Trump to review CW bill, promises action


The Northern Mariana Islands U.S. Workforce Act of 2018 is currently at the possession of U.S President Donald J. Trump and Gov. Ralph DLG Torres said he was assured that the President will sign the bill into law no later than July 24, 2018.

In a communication from the White House to Torres Friday, he was informed that the NMI U.S. Workforce Act of 2018, or U.S. Rep. Rob Bishop’s (R-UT) and Delegate Gregorio Kilili C. Sablan’s (Ind-Saipan) H.R. 5956, has already been presented to the U.S. President.

“[The White House] informed us that the President will sign the bill, but to be patient as it may take until July 24 because of a backlog of bills the President needs to sign,” said Torres in a statement issued over the weekend. “They assured me that they know how important it is for our economy and our people will do everything they can to move it quickly,” he continued.

H.R. 5956 is seeks to override the U.S. Citizenship and Immigration Services’ CNMI-Only Transitional Worker petition cap of 4,999 for fiscal year 2019, which starts Oct. 1, 2018. H.R. 5956 sets the CW slot cap to 13,000.

The legislation also continues the bar on claims of asylum in the CNMI, which allows for the parole authority of the CNMI for Chinese tourists, which Sablan previously stated was about 45 percent of all arrivals to the NMI. The CNMI economy revolves around the tourism industry.

The legislation further provides for better status for CW visa holders who have been continuously employed in the CNMI since fiscal year 2015 by allowing their employers to apply for a CW-1 visa that is valid for three years, while also extending the transitional period to 2029, effectively extending the CW program and several other transitional programs by an additional 10 years.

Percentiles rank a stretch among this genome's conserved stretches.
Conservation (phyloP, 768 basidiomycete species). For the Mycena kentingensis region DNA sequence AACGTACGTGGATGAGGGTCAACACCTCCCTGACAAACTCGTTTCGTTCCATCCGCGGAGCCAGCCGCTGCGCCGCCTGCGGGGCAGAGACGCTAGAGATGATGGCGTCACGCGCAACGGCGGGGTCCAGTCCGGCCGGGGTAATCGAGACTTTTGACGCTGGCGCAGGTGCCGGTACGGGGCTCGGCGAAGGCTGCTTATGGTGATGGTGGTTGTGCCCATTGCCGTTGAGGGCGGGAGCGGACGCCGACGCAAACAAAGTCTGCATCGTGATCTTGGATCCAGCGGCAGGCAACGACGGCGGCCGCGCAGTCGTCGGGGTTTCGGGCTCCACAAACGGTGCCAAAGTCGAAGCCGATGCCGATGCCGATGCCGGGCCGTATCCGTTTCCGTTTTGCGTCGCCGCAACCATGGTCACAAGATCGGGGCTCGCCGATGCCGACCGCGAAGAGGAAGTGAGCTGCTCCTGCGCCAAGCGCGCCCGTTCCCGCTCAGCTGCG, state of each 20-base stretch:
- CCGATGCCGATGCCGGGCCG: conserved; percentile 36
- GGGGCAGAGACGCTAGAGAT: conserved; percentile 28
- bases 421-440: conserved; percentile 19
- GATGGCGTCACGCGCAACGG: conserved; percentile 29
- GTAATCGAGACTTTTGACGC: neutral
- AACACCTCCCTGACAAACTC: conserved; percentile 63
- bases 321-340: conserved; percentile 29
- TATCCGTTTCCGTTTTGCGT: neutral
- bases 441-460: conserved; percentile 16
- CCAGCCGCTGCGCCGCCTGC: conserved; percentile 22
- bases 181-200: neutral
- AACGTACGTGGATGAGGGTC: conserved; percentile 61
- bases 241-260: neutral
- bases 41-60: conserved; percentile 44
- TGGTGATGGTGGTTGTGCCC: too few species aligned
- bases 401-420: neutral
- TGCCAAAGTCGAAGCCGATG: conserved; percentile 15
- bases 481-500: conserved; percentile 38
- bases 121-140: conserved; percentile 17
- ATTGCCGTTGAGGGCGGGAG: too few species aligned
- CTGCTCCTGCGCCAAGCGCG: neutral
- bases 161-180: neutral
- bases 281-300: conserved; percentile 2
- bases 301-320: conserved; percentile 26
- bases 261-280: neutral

In a statement to Saipan Tribune, Sablan said he is equally interested in what happens after the enactment of the bill.

Sablan noted that he plans to meet with USCIS next week after he said Washington office staff have already discussed with USCIS officials about the re-opening of the application window for fiscal year 2019 CW permits. Fiscal year 2019 CW permits were previously selected through a lottery due to the low number of slots.

“We wrote the [USCIS] to reverse that bad decision and raise the number of permits for 2019 to 13,000—back where it was in 2016,” he said.

With the seemingly imminent passage of the CW bill, Sablan said he wishes to assure local business and workers who were unable to renew for 2019 because of the cuts can “immediately apply for the extra 8,001 CW permits” that comes with the passage of H.R. 5956.

In Torres’ statement over the weekend, he said that the White House is working with the Department of Homeland Security USCIS to “get the new law implemented as quickly as possible.”

Torres also promised updates on the progress of the bill.

Erwin Encinares | Reporter
Erwin Charles Tan Encinares holds a bachelor’s degree from the Chiang Kai Shek College and has covered a wide spectrum of assignments for the Saipan Tribune. Encinares is the paper’s political reporter.

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